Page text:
Today, the majority of swine purchased by packers is procured through production contracts. According to the United States Department of Agriculture (USDA) Agricultural Marketing Service (AMS), a small percentage of daily slaughter (less than 10 percent) consists of Negotiated Purchased Swine, which is defined as “cash or spot market purchase by a packer of livestock from a producer under which the base price for the livestock is determined by seller-buyer interaction and agreement on a delivery day.”
The remaining daily swine purchases are procured under a variety of contracts. In light of recent commodity price volatility and shifting market forces it is vital that producers are aware of relevant clauses in their current contracts and plan carefully when considering whether to enter into new production agreements.
Types of Contracts
Scott Halbur, food and agriculture industry attorney, Faegre Baker Daniels LLP The USDA Grain Inspection, Packers and Stockyards Administration (GIPSA) requires reporting of most production contracts and publishes their terms in the Swine Contract Library . Generally, swine production contracts fall into one of the following categories:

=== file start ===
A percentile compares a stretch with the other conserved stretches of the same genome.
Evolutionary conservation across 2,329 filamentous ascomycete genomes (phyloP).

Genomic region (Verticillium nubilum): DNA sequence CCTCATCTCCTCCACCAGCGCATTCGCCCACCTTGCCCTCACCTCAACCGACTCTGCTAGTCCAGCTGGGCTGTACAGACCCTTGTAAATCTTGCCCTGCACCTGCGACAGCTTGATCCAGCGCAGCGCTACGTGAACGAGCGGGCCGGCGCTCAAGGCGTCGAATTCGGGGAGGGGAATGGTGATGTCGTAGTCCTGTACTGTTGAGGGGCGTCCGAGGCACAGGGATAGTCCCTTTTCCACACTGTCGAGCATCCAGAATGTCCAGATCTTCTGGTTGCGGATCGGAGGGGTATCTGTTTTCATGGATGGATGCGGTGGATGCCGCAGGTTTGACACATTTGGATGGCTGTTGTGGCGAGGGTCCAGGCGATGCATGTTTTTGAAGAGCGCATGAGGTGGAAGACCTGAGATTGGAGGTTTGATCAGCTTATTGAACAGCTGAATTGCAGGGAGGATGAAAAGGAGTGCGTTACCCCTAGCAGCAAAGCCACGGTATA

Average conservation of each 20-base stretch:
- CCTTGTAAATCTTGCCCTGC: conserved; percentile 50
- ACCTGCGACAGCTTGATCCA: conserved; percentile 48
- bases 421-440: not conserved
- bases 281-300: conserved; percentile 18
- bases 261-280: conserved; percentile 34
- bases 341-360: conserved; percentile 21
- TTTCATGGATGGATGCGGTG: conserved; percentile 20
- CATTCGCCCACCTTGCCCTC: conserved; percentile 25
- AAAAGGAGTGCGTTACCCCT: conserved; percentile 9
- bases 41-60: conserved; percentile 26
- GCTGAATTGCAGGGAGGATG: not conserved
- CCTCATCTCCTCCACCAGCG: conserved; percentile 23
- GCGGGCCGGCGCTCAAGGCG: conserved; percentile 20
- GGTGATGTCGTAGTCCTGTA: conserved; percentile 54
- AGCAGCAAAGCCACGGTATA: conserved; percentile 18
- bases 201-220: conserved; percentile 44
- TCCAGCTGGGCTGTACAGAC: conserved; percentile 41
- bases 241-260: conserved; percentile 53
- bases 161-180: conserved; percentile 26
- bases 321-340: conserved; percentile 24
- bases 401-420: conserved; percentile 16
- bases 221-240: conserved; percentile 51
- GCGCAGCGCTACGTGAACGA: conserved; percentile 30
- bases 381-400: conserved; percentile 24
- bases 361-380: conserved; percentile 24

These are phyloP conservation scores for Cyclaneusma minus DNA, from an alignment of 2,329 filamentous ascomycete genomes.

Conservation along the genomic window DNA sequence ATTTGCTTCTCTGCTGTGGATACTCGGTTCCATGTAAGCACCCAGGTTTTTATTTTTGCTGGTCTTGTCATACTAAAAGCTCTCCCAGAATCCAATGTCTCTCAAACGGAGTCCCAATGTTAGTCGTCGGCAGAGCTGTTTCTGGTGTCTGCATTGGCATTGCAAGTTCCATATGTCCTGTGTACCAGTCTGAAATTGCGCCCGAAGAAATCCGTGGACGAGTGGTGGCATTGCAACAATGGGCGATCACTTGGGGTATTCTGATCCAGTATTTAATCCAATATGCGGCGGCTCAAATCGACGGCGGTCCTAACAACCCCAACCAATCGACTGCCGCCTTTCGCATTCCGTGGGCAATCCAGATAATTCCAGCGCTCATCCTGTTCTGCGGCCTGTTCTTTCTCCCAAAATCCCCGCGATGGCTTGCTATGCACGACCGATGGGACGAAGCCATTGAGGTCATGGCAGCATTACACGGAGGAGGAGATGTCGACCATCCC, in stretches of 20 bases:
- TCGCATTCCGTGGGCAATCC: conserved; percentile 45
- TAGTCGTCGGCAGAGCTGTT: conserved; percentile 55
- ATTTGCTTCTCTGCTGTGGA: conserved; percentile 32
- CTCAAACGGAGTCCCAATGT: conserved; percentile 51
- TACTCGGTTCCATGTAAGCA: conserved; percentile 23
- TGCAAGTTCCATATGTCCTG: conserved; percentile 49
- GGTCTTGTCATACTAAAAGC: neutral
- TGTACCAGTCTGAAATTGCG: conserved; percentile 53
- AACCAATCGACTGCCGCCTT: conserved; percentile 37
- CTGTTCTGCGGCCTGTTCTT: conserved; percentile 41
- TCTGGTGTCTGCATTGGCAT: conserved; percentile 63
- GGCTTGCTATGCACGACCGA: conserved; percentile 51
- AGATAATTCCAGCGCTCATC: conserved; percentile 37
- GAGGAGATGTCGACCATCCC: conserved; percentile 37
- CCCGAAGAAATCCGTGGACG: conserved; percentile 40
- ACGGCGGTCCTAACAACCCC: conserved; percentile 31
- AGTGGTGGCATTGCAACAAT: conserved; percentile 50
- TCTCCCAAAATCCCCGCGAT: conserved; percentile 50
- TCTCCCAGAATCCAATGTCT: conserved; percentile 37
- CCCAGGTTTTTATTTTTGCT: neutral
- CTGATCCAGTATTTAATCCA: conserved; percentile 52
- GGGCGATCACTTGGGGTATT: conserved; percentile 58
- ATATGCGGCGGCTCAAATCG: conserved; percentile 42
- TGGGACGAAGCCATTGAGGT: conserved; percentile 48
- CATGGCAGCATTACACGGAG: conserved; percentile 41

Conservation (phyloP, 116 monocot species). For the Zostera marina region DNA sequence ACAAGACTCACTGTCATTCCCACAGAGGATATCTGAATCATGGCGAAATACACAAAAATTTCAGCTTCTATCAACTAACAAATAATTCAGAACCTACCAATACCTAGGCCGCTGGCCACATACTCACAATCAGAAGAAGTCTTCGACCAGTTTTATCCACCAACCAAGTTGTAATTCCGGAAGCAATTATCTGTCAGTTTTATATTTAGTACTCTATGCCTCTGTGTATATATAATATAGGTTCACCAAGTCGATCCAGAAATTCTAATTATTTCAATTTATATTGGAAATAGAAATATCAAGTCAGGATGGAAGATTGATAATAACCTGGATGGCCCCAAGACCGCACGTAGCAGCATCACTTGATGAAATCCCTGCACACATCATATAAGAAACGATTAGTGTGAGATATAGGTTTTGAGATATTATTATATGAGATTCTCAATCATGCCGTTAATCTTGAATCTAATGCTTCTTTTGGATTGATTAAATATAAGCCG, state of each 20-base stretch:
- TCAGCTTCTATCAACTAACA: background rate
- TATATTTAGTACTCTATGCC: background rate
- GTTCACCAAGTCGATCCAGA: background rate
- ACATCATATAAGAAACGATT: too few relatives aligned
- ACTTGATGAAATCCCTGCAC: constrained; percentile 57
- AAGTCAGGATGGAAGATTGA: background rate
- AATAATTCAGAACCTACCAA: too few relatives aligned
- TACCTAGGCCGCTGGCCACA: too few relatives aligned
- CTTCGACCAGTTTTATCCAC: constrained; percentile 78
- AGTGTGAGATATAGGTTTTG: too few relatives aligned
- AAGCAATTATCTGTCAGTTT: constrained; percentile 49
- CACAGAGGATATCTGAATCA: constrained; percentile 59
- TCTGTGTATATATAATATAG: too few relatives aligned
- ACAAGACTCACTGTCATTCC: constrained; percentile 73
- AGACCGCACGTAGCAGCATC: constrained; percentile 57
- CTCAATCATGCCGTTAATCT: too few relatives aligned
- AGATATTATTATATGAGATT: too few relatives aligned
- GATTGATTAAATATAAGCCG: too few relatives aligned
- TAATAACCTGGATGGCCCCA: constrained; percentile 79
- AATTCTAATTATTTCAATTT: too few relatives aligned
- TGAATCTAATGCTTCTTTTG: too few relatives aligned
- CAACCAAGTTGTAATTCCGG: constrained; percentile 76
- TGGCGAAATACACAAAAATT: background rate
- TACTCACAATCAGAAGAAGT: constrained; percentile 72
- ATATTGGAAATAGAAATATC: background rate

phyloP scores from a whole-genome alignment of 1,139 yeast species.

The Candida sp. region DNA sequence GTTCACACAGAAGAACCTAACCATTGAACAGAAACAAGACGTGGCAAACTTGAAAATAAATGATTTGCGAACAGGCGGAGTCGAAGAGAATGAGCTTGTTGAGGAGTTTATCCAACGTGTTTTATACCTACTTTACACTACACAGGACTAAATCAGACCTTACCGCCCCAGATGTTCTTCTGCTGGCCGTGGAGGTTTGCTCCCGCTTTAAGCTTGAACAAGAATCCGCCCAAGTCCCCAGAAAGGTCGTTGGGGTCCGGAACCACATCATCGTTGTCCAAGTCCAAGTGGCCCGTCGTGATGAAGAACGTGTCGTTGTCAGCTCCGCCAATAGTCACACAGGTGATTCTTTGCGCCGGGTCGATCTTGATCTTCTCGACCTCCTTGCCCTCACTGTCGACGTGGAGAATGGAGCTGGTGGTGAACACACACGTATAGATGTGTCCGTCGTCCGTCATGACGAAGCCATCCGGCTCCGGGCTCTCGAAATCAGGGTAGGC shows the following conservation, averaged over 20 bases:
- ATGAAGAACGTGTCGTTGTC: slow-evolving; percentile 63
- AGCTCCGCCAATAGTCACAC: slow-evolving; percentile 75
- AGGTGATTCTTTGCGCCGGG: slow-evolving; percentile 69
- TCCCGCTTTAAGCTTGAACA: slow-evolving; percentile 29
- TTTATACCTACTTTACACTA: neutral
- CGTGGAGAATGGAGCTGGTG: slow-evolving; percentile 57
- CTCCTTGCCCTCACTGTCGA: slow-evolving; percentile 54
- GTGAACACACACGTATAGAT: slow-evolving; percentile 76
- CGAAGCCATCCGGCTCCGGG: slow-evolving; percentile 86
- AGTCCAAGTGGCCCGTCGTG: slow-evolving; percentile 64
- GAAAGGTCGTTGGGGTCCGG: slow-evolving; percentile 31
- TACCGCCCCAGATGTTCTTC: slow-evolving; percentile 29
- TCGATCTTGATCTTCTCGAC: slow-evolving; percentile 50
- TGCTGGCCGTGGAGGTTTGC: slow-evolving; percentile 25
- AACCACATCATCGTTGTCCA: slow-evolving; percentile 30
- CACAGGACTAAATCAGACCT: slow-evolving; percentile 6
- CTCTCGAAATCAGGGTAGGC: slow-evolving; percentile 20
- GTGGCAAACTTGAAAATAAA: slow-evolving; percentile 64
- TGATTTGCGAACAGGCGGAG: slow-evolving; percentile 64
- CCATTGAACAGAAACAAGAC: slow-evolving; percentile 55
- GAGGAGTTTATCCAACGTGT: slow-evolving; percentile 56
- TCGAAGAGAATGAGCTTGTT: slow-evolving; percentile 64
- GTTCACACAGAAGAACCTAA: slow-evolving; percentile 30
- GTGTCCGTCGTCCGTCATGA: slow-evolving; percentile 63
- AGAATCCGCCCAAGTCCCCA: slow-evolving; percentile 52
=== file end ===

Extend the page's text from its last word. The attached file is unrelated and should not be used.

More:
Market Formula Contracts - Formula price based on any market other than the market for swine, for example futures or options contracts.
Swine or Pork Market Formula Contracts – Formula price based on a market for swine other than futures or option contracts such as the AMS reported Western Cornbelt Daily Direct price or the Carcass Cutout price.
Cost of Production Indexed Contracts – Formula prices based on the cost of producing hogs. These contracts typically have a feed price adjustment factor based on a rolling-average corn and soybean meal price. As feed prices increase, so does the amount received for hogs and vice versa.
Ledger Type Contracts - An account held by a packer on behalf of a producer that accrues a running positive or negative balance as a result of a pricing determination included in a contract that establishes a minimum and/or maximum level of base price paid. Credits and/or debits for amounts beyond these minimum and/or maximum levels are entered into the account. Further, the contract specifies how the balance in the account affects producer and packer rights and obligations under the contract.
Considerations Before Entering Into a Contract
Before producers enter into a production contract, they should review the contract carefully and ensure that all obligations under the contract are understood. The decision to have an attorney review the contract is a business decision for the producer to make after considering the burden and benefit. However, if the contract is material to your operation, it is advisable to have counsel review the agreement. An ounce of prevention is worth a pound of cure.